Current Scholar

Tiana Moore

PhD Student, Developmental Psychology
Tiana Moore
Academic Institution: Columbia University Location: New York, New York Cohort Start Year: 2018
Research Topics: Built Environment/Housing/Planning, Early Childhood, Education, Public Policy, Violence and Trauma
Populations Served: African-American/Black, At-Risk/Vulnerable Populations, Children and Families, Low-Income Communities, Urban Communities

FOCUS
Housing is one of the most important social determinants of health. Dimensions of housing, including stability, quality, and conditions of the surrounding neighborhood can pose differential risks for families according to socioeconomic status. Tiana’s current research investigates these dimensions’ association with developmental outcomes in the contexts of city-level and federal housing interventions. She hopes to translate insights gained from such analyses to health and housing policy in an effort to create more equitable home environments for low-income children and their families.

MORE ABOUT TIANA
With an educational background in both sociological and biological sciences, Tiana brings a unique perspective to her discipline and research. Tiana’s interest in housing and neighborhoods stems from her childhood, in which she navigated both the resource-rich and under-resourced neighborhoods on a daily basis. Anecdotally observing how contrasts in neighborhood conditions paralleled health and education outcomes inspired her to investigate these effects empirically through her doctoral research.

DISSERTATION GRANT AWARDEE — MAY 2021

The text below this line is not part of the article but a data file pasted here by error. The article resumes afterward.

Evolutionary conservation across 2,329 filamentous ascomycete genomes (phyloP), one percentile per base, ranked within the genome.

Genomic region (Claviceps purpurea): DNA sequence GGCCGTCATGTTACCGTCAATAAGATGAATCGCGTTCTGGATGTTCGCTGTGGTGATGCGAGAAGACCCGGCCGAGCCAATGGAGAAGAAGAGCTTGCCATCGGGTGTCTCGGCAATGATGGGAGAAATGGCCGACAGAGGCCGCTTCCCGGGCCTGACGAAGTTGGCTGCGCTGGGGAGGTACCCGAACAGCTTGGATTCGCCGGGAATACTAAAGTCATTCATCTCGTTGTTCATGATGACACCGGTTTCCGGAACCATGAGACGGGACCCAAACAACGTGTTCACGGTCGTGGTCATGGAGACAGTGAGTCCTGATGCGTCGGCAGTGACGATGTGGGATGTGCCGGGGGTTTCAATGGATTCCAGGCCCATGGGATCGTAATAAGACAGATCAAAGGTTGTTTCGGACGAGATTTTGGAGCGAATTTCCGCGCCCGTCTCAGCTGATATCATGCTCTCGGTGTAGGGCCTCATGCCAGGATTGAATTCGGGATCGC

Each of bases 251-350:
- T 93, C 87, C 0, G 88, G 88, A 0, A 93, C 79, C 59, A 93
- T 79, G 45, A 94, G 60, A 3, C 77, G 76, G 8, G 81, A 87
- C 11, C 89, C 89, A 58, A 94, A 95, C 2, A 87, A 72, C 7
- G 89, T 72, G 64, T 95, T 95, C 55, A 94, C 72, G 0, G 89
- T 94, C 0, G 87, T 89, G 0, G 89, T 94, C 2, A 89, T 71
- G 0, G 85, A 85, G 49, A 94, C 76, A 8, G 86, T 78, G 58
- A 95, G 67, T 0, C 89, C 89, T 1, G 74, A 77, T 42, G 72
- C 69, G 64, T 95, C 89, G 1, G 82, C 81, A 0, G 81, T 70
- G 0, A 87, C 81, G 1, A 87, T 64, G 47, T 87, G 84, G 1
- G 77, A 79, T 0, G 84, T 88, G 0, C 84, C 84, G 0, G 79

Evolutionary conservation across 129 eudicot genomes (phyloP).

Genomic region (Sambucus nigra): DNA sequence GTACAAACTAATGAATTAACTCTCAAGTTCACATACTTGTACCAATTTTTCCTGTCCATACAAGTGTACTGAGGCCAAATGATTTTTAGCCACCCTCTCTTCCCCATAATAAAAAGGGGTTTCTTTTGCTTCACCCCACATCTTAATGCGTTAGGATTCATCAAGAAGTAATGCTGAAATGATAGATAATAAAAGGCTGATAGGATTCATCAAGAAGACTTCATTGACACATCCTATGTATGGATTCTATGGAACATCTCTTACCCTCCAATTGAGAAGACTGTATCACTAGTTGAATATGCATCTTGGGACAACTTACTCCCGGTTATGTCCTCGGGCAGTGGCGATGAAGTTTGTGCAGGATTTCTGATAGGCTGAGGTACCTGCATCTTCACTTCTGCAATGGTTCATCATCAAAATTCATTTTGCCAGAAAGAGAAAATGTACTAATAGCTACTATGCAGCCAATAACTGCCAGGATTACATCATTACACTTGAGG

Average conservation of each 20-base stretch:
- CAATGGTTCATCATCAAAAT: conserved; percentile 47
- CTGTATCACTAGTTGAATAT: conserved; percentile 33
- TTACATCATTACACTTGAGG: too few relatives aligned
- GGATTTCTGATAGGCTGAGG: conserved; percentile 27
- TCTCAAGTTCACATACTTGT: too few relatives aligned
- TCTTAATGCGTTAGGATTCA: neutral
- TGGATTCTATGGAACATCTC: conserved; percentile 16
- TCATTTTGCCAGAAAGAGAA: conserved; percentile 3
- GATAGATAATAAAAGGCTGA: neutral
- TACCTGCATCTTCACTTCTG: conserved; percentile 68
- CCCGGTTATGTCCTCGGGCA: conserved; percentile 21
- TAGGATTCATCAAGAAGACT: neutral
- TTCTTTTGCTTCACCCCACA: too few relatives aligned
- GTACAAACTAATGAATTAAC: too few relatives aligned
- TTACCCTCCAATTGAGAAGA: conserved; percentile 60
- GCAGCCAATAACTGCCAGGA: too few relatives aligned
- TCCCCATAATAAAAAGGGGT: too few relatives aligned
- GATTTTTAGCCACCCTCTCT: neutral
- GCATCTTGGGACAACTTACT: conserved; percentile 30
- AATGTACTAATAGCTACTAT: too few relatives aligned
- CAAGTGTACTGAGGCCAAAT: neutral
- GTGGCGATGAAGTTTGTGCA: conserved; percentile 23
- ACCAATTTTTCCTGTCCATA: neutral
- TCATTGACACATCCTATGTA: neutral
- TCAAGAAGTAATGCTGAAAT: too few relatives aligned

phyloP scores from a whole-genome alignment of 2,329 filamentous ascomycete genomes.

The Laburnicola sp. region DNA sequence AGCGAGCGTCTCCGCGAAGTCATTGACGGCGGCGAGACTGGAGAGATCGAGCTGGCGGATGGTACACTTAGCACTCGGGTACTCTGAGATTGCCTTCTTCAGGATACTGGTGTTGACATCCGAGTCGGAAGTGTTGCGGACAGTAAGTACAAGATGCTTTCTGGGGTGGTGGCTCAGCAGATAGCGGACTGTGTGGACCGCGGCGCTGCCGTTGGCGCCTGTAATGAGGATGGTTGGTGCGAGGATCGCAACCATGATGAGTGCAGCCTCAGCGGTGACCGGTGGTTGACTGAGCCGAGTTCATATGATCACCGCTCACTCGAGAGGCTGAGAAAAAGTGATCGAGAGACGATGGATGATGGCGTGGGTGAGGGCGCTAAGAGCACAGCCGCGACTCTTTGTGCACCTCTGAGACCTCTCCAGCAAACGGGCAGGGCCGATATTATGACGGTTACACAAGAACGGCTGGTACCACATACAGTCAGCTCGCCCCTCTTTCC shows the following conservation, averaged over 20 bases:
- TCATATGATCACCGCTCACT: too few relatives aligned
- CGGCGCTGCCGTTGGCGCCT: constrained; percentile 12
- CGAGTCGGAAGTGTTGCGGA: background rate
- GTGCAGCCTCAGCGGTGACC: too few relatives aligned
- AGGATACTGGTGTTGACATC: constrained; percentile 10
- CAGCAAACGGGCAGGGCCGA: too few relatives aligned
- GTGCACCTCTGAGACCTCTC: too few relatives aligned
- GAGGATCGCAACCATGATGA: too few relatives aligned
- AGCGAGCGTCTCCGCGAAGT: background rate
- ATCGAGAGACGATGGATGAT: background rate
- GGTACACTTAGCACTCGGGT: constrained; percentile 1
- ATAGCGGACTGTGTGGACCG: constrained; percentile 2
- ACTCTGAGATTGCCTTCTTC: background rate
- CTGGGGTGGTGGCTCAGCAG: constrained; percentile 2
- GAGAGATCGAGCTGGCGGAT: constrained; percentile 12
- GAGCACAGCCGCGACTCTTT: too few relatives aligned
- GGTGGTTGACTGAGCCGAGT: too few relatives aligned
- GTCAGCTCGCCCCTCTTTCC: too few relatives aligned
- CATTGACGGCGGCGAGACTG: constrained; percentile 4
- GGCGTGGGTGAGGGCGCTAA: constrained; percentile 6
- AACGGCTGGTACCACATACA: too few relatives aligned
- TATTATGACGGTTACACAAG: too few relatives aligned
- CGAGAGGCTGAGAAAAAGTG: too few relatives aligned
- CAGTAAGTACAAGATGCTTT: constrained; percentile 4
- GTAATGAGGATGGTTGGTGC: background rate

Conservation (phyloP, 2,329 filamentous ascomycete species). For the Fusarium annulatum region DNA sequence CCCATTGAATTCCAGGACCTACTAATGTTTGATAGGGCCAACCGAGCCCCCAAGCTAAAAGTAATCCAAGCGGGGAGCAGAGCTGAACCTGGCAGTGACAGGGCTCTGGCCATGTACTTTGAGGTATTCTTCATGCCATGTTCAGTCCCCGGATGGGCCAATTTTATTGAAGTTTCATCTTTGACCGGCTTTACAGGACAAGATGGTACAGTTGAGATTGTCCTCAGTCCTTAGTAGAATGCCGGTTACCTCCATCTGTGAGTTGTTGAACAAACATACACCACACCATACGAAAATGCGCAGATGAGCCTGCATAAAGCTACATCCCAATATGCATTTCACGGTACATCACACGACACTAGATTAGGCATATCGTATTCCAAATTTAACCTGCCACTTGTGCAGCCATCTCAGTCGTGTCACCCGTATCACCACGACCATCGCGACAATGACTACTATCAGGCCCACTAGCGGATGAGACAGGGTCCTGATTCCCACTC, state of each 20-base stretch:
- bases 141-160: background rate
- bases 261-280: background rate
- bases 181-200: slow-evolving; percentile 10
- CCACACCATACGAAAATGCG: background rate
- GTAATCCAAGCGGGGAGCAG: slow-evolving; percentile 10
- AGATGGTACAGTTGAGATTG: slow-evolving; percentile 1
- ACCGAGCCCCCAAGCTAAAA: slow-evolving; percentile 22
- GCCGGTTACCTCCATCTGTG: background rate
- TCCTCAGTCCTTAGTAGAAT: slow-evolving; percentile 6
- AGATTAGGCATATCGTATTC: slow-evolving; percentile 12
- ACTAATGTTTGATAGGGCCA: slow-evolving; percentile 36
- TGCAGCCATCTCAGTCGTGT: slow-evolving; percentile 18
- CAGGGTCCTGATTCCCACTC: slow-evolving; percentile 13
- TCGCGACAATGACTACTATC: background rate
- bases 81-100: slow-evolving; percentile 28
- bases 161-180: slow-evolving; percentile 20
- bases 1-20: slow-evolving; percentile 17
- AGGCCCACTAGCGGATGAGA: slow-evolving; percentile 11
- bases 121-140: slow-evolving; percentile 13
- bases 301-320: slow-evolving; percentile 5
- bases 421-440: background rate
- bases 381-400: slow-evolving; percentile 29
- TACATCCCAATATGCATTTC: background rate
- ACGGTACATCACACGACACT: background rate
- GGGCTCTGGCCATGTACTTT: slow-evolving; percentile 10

Residential Mobility and Historical Discriminatory Housing Policy’s Influence on Contemporary Child Health and Cognition

While several studies of residential instability have explored potential associations with a variety of health and cognitive outcomes cross-sectionally, the present study is the first to explore these associations across the lifespan via a birth cohort longitudinal study. This approach allows for both analysis of age-dependent and cumulative associations between instability and developmental outcomes for children and adolescents. The present study seeks to expand the body of housing mobility research by examining frequency of residential moves and how such mobility may influence outcomes at several points in development, while also examining the etiology of such instability by investigating potential associations between historical housing policies and present day mobility for families.

TO LEARN MORE ABOUT THE HPRS DISSERTATION AWARDS, CLICK HERE.

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